Does your business headshot do you justice?
My friend, corporate communications expert, Rob Biesenbach was there. Rob is both an actor and a professional speaker and combines these disciplines to help executives communicate more persuasively and successfully.
Like actors and professional speakers, business professionals must have a business headshot. Is your headshot up-to-date? Or are you still using a picture from years ago? Does your headshot reflect your professionalism? Or are you using a picture a coworker snapped for you in the company break room? Rob is the author of, Act Like You Mean Business – Essential Communication Lessons from Stage and Screen, andshares these strategies for obtaining a good, professional business headshot.
Image is Everything: 3 Vital Tips For Your Business Headshot
by Rob Biesenbach
If you’re a professional and you’re serious about your work, you need a professional business headshot that communicates who you are and what you’re about.
You’ll need it for your LinkedIn page and other social media profiles, your website or bio and any time you’re invited to speak or serve on a panel somewhere.
Understand that people WILL judge you based on the appearance of your headshot. Consciously or unconsciously they will start forming opinions about whether you’re trustworthy and likable, whether they want to do business with you or attend your presentation. So it’s worth doing it right.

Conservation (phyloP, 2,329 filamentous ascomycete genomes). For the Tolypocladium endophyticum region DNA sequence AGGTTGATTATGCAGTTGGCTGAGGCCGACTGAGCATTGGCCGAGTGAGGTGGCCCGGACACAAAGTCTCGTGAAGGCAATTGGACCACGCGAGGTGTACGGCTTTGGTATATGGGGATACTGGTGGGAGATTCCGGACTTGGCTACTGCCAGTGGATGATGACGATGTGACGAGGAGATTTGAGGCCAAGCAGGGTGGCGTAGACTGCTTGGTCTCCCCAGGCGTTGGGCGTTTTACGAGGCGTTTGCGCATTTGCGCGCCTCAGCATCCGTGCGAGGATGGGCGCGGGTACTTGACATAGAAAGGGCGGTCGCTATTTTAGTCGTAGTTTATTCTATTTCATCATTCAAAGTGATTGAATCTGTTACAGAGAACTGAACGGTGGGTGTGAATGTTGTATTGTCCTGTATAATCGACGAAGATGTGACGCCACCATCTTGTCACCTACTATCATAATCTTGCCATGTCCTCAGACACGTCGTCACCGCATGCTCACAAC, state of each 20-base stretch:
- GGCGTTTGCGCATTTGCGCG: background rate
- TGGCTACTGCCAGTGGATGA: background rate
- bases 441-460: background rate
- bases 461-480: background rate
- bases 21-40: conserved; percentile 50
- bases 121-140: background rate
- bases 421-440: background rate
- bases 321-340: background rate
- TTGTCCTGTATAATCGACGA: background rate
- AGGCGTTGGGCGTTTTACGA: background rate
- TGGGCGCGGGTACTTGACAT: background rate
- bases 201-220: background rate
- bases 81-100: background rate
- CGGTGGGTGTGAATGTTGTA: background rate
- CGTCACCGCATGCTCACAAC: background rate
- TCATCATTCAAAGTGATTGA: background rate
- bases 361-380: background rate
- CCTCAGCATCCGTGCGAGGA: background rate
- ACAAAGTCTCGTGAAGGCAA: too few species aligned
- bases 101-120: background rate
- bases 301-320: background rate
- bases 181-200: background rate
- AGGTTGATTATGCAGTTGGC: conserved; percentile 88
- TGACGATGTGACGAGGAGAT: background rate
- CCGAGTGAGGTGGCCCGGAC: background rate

Seek Professional Help
Don’t settle for a homemade snapshot, and do NOT, under any circumstances, use a webcam photo you’ve taken of yourself. Not only are they terribly unflattering to all but the young and the beautiful, but they scream, “I don’t even have a friend I can ask to take my picture.”
So get recommendations from colleagues whose photos you admire and put yourself in the hands of a real pro. He or she will ensure that all the technical details, like wardrobe, makeup, lighting and background, are taken care of. If they’re really good, they can help ensure the final product lines up with who you are and the brand you’re trying to project.
But here are three important things they might not tell you that can make or break your photo session.